Dolphin killed by pair-trawling. Thousands of porpoises and dolphins die every year as accidental bycatch.


Many fisheries catch fish other than the ones that they target and in many cases these are simply thrown dead or dying back into the sea. In some trawl fisheries for shrimp, the discard may be 90 percent of the catch. Other fisheries kill seabirds, turtles and dolphins, sometimes in huge numbers.

Estimates vary as to how serious a problem bycatch is. Latest reports suggest that around eight percent of the total global catch is discarded, but previous estimates indicated that around a quarter of might be thrown overboard. Simply no-one knows how much of a problem this really is.

The incidental capture, or bycatch, of mammals, sea-birds, turtles, sharks and numerous other species is recognised to be a major problem in many parts of the world. This figure includes non-target species as well as targeted fish species that cannot be landed because they are, for instance, undersized. In short, anywhere between 6.8 million and 27 million tonnes of fish could be being discarded each year, reflecting the huge uncertainties in the data on this important issue.

The scale of this mortality is such that bycatch in some fisheries may affect the structure and function of marine systems at the population, community and ecosystem levels. Bycatch is widely recognised as one ofthe most serious environmental impacts of modern commercial fisheries.

The victims

Different types of fishing practices result in different animal/species being killed as bycatch: nets kill dolphins, porpoises and whales, longline fishing kills birds, and bottom trawling devastates marine ecosystems.

It has been estimated that a staggering 100 million sharks andrays are caught and discarded each year. Tuna fisheries, which in thepast had high dolphin bycatch levels, are still responsible for the death of many  sharks. An estimated 300,000 cetaceans (whales, dolphins and porpoises) also die as bycatch each year, because they are unable to escape when caught in nets.

Birds dive for the bait planted on long fishing lines, swallow it (hook included) and are pulled underwater and drowned. Around 100,000 albatrosses are killed by longline fisheries every year and because of this, many species are facing extinction.

Bottom trawling is a destructive way of 'strip-mining' the ocean floor, harvesting the species that live there. As well as the target fish species, this also results in bycatch of commercially unattractive animals like starfish and sponges. A single pass of a trawl removes up to 20 percent of the seafloor fauna and flora. The fisheries with the highest levels of bycatch are shrimp fisheries: over 80 percent of a catch may consist of  marine species other than the shrimp being targeted.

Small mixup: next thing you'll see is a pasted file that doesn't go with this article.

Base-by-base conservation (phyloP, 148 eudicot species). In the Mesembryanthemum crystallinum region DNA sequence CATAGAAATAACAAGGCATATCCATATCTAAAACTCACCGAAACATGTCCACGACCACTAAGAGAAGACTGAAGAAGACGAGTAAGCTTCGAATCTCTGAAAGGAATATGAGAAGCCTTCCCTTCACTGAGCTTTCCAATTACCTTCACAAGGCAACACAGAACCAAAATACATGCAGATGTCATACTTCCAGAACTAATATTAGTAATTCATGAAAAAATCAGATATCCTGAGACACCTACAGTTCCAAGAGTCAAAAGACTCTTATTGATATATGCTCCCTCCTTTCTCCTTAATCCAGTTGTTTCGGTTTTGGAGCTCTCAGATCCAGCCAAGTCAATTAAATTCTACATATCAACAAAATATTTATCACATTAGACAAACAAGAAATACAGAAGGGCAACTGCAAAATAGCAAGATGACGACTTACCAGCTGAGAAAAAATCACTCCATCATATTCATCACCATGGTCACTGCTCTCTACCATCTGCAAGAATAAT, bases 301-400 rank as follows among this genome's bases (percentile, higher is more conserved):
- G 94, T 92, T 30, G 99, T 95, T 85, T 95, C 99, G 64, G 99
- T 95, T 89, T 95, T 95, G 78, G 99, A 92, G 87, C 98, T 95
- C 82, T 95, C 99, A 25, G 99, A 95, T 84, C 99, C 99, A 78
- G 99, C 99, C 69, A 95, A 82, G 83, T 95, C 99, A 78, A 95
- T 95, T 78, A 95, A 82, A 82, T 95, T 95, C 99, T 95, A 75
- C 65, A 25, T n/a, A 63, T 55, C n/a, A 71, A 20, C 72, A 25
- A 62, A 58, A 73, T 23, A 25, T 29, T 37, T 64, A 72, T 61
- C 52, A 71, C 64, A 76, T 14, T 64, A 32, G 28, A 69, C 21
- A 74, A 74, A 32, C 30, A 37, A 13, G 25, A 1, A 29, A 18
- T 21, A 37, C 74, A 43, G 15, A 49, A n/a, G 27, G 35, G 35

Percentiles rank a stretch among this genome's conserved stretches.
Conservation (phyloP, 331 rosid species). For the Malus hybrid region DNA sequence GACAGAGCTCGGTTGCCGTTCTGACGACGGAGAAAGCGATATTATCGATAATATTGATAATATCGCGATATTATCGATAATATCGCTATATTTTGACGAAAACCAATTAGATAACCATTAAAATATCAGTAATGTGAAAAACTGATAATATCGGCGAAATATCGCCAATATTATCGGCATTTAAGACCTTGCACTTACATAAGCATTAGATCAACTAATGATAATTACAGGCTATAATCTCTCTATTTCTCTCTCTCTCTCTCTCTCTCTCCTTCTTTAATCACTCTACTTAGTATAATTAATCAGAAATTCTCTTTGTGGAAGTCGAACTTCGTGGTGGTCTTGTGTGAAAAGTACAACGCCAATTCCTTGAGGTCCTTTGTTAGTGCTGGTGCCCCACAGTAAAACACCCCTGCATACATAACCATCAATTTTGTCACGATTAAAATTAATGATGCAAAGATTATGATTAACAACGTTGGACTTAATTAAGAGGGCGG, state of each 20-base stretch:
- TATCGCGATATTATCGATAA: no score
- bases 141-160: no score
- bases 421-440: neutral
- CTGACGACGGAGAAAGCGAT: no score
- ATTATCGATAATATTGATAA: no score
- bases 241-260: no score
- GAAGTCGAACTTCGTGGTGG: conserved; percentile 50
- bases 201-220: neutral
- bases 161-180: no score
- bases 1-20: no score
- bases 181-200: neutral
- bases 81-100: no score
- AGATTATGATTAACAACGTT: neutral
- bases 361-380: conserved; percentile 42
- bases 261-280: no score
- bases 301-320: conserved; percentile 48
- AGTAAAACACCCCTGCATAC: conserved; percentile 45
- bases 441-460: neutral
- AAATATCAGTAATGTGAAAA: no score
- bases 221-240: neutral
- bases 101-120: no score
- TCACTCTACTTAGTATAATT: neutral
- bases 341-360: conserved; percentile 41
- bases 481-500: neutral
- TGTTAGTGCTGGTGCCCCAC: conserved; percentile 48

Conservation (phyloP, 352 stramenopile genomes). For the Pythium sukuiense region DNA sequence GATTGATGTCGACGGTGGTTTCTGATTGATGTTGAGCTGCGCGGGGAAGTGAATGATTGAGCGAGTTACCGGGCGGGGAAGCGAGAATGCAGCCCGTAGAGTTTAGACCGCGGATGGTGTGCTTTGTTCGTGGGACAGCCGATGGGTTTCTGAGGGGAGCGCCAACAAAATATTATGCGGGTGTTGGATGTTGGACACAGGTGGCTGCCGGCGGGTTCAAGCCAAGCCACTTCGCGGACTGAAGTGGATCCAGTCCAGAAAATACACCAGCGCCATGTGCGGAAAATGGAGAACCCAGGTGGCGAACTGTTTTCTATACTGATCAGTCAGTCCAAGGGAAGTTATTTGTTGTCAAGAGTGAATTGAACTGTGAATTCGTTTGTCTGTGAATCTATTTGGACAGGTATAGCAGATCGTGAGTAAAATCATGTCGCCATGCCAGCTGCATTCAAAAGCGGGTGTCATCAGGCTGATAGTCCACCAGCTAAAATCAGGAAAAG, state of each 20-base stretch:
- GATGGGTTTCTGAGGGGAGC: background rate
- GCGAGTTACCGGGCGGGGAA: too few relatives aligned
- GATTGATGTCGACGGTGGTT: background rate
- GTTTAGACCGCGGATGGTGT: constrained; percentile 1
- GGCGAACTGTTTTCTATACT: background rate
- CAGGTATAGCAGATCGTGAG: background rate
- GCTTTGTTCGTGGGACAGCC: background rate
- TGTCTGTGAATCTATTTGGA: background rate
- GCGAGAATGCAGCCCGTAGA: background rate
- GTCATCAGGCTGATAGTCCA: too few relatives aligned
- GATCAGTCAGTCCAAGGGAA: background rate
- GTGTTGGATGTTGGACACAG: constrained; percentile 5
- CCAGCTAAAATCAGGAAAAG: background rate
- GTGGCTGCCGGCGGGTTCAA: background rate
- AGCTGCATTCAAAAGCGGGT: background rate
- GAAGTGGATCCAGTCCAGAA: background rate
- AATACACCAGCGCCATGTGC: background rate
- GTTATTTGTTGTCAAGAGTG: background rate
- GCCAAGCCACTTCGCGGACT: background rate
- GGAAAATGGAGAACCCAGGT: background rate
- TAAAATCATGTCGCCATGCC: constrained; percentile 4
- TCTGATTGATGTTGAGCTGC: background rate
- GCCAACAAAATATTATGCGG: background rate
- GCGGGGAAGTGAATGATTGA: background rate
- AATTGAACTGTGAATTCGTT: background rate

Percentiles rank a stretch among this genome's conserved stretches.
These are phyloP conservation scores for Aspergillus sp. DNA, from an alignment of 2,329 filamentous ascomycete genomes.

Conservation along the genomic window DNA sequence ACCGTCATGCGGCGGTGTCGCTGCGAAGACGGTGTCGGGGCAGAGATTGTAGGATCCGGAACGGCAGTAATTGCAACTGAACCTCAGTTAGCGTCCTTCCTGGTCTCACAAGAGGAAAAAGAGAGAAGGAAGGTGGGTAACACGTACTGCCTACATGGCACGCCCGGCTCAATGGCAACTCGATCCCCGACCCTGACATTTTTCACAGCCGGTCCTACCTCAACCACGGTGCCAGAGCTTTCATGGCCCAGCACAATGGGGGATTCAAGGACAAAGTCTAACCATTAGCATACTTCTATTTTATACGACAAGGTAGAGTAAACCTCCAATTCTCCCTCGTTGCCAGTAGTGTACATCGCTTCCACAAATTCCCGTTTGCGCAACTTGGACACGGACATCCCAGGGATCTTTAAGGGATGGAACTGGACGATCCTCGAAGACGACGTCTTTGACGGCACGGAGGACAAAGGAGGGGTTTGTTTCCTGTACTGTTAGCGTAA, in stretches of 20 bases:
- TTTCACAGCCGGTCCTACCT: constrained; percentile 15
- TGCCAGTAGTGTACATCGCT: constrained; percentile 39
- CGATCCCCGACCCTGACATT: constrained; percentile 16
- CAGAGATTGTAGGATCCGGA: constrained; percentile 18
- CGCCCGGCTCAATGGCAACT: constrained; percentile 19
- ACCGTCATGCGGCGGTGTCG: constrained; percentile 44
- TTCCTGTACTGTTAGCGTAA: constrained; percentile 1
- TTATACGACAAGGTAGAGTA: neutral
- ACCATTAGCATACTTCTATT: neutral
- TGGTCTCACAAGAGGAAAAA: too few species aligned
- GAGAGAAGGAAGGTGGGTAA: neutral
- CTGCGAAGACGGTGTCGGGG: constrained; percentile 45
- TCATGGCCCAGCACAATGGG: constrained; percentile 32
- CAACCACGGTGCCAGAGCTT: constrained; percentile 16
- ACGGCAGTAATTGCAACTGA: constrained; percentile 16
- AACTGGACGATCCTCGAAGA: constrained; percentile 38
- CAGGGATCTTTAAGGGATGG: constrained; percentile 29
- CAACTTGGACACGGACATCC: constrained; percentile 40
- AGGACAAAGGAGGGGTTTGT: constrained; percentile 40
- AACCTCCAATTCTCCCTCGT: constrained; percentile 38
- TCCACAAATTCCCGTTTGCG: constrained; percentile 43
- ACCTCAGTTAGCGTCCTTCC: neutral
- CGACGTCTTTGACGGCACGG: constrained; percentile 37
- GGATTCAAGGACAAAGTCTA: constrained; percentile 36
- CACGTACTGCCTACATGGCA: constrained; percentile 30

Many technical fixes exist to reduce bycatch. Turtle exclusion devices are used in some shrimp fisheries to avoid killing turtle species. In the case of longline fisheries, the process of setting the hooks can be changed and bird-scaring devices employed which radically cut the numbers of birds killed. To avoid dolphins being caught in nets other devices can be used. Pingers are small sound-emitting and dolphin-deterring devices that are attached to nets, but they are not always effective. Escape hatches (consisting of a widely spaced metalgrid, which force the cetacean up and out of the net) have also been used.

Although these devices may have a role to play, they cannot address the whole problem. Such devices need continual monitoring to check how well they work and assess any potential negative effects they may have. Realistically they will probably only be used in areas with well-developed fishery management and enforcement agencies.

On a global level, probably the only effective way to address the problems of bycatch is to control fishing effort. This will be best achieved through the creation of marine reserves. Nonetheless, in the case of highly mobile species such as seabirds and cetaceans, the only effective way of preventing bycatch is to discontinue the use of particularly damaging fishing methods.

The latest updates


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Image | June 7, 2006 at 17:56

Clownfish near the Bacon Marine Reserve.

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Local fishermen using 'sudsud' nets to catch shrimp in Donsol.

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Sunset in Donsol

Marine life in Bacon Marine Reserve.

Image | June 7, 2006 at 6:00

Marine life in Bacon Marine Reserve.

Fish in Bacon Marine Reserve.

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Fish in Bacon Marine Reserve.

A quaint fishing Village in Rapu Rapu Island

Image | June 7, 2006 at 6:00

A quaint fishing Village in Rapu Rapu Island.

Greenpeace volunteers look on as a whaleshark

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Greenpeace volunteers look on as a whaleshark swims along the coast of Donsol.

Siltation from mine operations in steep Rapu

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Siltation from mine operations in steep Rapu Rapu island threatens to smother vital coral habitats in the surrounding waters.

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Young actor, Sid Lucero is one of the first stars to enlist as an Ocean Defender.

A whaleshark in Donsol

Image | April 1, 2006 at 6:00

A whaleshark in Donsol, Sorsogon, in the Philippines' Bicol region, some 500 kilometers south of Manila. The plankton-rich waters of Donsol is a known feeding ground for whale sharks, the largest fish in the sea which attracts thousands of...

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